Engrafted Kin: Ethics and Cognition in Scientific and Artistic Activity

TitleEngrafted Kin: Ethics and Cognition in Scientific and Artistic Activity
Publication TypeJournal Article
Year of Publication2021
AuthorsEspinoza, Manuel Luis
JournalAnthropology & Education Quarterly
AbstractThis paper takes a “natural history approach” (Erickson, 1982) in describing and analyzing the making of a fanciful object—a wind sculpture—by a young woman and a staff scientist in a youth outreach program called X-Tech at the San Francisco Exploratorium. Working from audio-video footage, audio recordings, and in situ notes, I provide a report of how a wind sculpture evolved from idea to functioning artifact over the course of two days. I draw on a six-year ethnographic relationship with a network of educators at the Exploratorium to situate the conjoint social action. The “characters” in this account are the adult and youth participants along with the material and ideational tools. I show how opportunities to engage in experiences that foster growth were made common and plentiful by this network of educators and youth participants. I also show how those opportunities were generated and entered into by participants of different ages and social roles, and how people made their way through opportunities to learn by thinking and talking in tandem.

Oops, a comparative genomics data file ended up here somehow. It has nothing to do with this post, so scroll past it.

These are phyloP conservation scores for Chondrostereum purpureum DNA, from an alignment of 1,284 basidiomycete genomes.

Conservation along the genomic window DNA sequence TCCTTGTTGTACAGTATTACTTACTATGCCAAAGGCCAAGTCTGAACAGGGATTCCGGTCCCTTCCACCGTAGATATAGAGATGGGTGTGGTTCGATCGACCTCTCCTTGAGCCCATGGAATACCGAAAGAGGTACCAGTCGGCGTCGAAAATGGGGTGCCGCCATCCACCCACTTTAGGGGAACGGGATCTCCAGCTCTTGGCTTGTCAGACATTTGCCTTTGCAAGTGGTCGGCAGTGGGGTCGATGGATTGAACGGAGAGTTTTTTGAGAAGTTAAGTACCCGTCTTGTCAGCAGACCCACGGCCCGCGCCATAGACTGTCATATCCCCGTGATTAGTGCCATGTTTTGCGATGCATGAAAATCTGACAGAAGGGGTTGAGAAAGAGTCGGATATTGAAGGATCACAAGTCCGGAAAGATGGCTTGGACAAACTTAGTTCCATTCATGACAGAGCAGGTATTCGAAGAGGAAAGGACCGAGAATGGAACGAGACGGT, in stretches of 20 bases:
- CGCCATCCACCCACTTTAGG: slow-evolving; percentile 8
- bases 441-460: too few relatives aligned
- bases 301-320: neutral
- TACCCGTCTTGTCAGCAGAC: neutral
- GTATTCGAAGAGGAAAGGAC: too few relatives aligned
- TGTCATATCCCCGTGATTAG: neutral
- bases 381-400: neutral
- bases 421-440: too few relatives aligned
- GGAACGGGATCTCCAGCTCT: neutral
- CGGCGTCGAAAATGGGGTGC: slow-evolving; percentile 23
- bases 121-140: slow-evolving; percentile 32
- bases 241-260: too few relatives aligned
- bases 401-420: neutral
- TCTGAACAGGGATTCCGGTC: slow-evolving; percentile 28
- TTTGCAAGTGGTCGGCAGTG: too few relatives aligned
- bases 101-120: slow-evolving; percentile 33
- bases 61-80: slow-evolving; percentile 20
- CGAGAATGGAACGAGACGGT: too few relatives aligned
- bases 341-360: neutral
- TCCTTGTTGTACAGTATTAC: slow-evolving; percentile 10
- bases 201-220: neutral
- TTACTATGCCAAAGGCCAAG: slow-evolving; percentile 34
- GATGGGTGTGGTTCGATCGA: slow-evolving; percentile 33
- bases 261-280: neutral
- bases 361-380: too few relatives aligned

Short TitleEngrafted Kin